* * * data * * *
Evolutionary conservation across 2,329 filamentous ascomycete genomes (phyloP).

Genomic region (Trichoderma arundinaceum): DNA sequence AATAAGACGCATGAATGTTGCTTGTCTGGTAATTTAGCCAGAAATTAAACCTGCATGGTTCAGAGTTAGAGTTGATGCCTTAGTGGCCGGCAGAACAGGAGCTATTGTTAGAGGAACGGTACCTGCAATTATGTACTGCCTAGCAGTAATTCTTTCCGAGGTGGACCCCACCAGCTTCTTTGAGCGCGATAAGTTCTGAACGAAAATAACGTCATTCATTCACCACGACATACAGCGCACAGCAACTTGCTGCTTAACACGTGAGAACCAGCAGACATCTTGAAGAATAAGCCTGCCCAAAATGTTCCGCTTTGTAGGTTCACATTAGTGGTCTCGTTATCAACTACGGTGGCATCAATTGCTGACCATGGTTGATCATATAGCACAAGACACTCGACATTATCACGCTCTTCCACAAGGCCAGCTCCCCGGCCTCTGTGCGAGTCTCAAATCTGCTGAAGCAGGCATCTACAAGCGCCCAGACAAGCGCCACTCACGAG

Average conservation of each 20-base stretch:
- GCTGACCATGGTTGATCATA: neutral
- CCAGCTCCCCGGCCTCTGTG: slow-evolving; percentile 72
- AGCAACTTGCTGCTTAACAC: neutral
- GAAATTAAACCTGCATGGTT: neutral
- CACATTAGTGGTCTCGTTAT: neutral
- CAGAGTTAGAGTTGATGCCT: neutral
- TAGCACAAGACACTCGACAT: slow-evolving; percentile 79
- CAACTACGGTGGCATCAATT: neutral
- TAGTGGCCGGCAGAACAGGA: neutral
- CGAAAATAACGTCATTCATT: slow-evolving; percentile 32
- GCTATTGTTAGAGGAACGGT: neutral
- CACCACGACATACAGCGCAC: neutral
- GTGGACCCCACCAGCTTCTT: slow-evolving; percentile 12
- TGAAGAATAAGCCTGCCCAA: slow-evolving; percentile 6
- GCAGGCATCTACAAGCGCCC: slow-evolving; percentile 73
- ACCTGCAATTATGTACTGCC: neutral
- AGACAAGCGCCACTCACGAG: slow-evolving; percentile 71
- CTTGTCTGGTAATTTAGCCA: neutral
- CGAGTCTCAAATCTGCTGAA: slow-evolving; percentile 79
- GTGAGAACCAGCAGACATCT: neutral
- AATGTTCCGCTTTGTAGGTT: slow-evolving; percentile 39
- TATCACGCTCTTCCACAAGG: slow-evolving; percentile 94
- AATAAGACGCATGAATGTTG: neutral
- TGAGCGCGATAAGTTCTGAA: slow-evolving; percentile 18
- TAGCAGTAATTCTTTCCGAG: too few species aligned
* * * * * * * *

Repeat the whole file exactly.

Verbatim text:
Evolutionary conservation across 2,329 filamentous ascomycete genomes (phyloP).

Genomic region (Trichoderma arundinaceum): DNA sequence AATAAGACGCATGAATGTTGCTTGTCTGGTAATTTAGCCAGAAATTAAACCTGCATGGTTCAGAGTTAGAGTTGATGCCTTAGTGGCCGGCAGAACAGGAGCTATTGTTAGAGGAACGGTACCTGCAATTATGTACTGCCTAGCAGTAATTCTTTCCGAGGTGGACCCCACCAGCTTCTTTGAGCGCGATAAGTTCTGAACGAAAATAACGTCATTCATTCACCACGACATACAGCGCACAGCAACTTGCTGCTTAACACGTGAGAACCAGCAGACATCTTGAAGAATAAGCCTGCCCAAAATGTTCCGCTTTGTAGGTTCACATTAGTGGTCTCGTTATCAACTACGGTGGCATCAATTGCTGACCATGGTTGATCATATAGCACAAGACACTCGACATTATCACGCTCTTCCACAAGGCCAGCTCCCCGGCCTCTGTGCGAGTCTCAAATCTGCTGAAGCAGGCATCTACAAGCGCCCAGACAAGCGCCACTCACGAG

Average conservation of each 20-base stretch:
- GCTGACCATGGTTGATCATA: neutral
- CCAGCTCCCCGGCCTCTGTG: slow-evolving; percentile 72
- AGCAACTTGCTGCTTAACAC: neutral
- GAAATTAAACCTGCATGGTT: neutral
- CACATTAGTGGTCTCGTTAT: neutral
- CAGAGTTAGAGTTGATGCCT: neutral
- TAGCACAAGACACTCGACAT: slow-evolving; percentile 79
- CAACTACGGTGGCATCAATT: neutral
- TAGTGGCCGGCAGAACAGGA: neutral
- CGAAAATAACGTCATTCATT: slow-evolving; percentile 32
- GCTATTGTTAGAGGAACGGT: neutral
- CACCACGACATACAGCGCAC: neutral
- GTGGACCCCACCAGCTTCTT: slow-evolving; percentile 12
- TGAAGAATAAGCCTGCCCAA: slow-evolving; percentile 6
- GCAGGCATCTACAAGCGCCC: slow-evolving; percentile 73
- ACCTGCAATTATGTACTGCC: neutral
- AGACAAGCGCCACTCACGAG: slow-evolving; percentile 71
- CTTGTCTGGTAATTTAGCCA: neutral
- CGAGTCTCAAATCTGCTGAA: slow-evolving; percentile 79
- GTGAGAACCAGCAGACATCT: neutral
- AATGTTCCGCTTTGTAGGTT: slow-evolving; percentile 39
- TATCACGCTCTTCCACAAGG: slow-evolving; percentile 94
- AATAAGACGCATGAATGTTG: neutral
- TGAGCGCGATAAGTTCTGAA: slow-evolving; percentile 18
- TAGCAGTAATTCTTTCCGAG: too few species aligned